So glad to hear of your Good News from the surgery. WooHoo!

That was certainly a lot of lymph nodes to have removed! Did they discuss the topic of Lymphedema as a potential post-surgical complication? Or instructions for reporting the signs of that, should it occur? (I know several women who had lots of lymph nodes removed during breast cancer surgeries, and they have a wealth of experience in that regard, sometimes lasting for decades afterwards.)

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Thanks Charles,

It was discussed and anything that could happen as well. I did some research beforehand and its the whole risk vs reward thing. Your body has between 500 - 700 lymph nodes and as of yet no symptoms of Lymphedema. It was all done with open surgery with the same incision a normal open prostatectomy has. My thought with cancer and the treatment that follows is your not getting out of it unscathed. Hit it hard and fast and as aggressive as your body can take. Its a tough disease that requires tough treatment.


Great news Ron. I wish you continued success.



Thanks and hang in there with the chemo. Its rough but it is helping you. Between chemo and ADT a lot of cancer cells will be knocked down. Scans aren't always the best indicator either. Most of what was showing in my scans ended up being scar tissue from where cancer was. Being in the under 50 club with children definitely adds to the pressure, I'm there with you brother.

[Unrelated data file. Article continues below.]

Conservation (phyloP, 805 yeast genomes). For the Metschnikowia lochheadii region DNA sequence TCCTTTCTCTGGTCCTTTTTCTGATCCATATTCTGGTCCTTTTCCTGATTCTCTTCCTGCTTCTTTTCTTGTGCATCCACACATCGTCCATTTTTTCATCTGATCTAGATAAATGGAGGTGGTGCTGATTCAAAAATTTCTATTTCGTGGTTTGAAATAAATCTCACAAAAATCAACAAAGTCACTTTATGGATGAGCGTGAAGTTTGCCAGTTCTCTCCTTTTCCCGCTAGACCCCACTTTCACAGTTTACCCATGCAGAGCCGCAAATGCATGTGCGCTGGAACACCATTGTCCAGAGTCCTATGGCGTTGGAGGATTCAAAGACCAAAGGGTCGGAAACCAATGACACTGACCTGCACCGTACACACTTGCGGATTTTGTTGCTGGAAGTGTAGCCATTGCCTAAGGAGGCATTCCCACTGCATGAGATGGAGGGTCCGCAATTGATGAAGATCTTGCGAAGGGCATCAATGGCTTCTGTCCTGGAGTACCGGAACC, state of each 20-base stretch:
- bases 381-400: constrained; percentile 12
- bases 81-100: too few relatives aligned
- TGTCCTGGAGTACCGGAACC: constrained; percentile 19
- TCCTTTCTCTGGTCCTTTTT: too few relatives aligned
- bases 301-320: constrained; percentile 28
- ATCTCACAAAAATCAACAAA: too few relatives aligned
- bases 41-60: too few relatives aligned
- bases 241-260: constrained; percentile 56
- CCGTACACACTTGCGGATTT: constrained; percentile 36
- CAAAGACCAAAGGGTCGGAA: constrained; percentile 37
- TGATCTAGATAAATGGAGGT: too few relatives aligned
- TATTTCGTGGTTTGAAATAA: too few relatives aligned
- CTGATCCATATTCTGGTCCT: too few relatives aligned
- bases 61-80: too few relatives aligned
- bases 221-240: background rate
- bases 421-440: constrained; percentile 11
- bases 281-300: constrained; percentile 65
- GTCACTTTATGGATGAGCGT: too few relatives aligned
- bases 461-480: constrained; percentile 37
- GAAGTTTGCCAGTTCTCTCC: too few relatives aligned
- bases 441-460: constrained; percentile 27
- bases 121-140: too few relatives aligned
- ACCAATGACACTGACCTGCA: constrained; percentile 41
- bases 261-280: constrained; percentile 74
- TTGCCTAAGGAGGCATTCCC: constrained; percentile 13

Thanks Ron. I haven't found the chemo as bad as I thought I would. Let's keep in touch.

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Congrats on your successful treatment! Great to hear especially for a young guy like you. Keep on kicking it's ass!




Just the pelvic lymph nodes; what was the size of the individual tumors in centimeters?



Rich as far as individual size of tumors I have no idea. I had bulky disease showing in pelvic and abdominal nodes so I'm sure it varied. What showed in my first scans when diagnosed would have been different later because chemo and ADT took care of almost all of it. I had a lot of scar tissue that developed where cancer was. I was told they would be cutting from my pubic area to base of my sternum. Lucky for me they were able to stretch the skin high enough so an incision only to my naval was made.


Ron - sounds like excellent progress thus far.

With respect to the hormone therapy (ADT), I was diagnosed in July 2012, also a Gleason 9 with metastases to the pelvic lymph nodes and bladder. I did not have surgery but did have external beam radiation and started on Lupron and Casodex immediately. I was on ADT for 26 months. After the radiation my PSA dropped to undetectable. I have now been off of ADT for 2.5 years. My PSA has been 0.2 for almost a year now. I am sure I'll be back on ADT at some point but am currently really enjoying the extended "vacation".

Hope you can get off ADT eventually as well - best of luck!


to Dayatatime


Good Luck and Good Health.

j-o-h-n Tuesday 05/30/2017 12:06 PM EST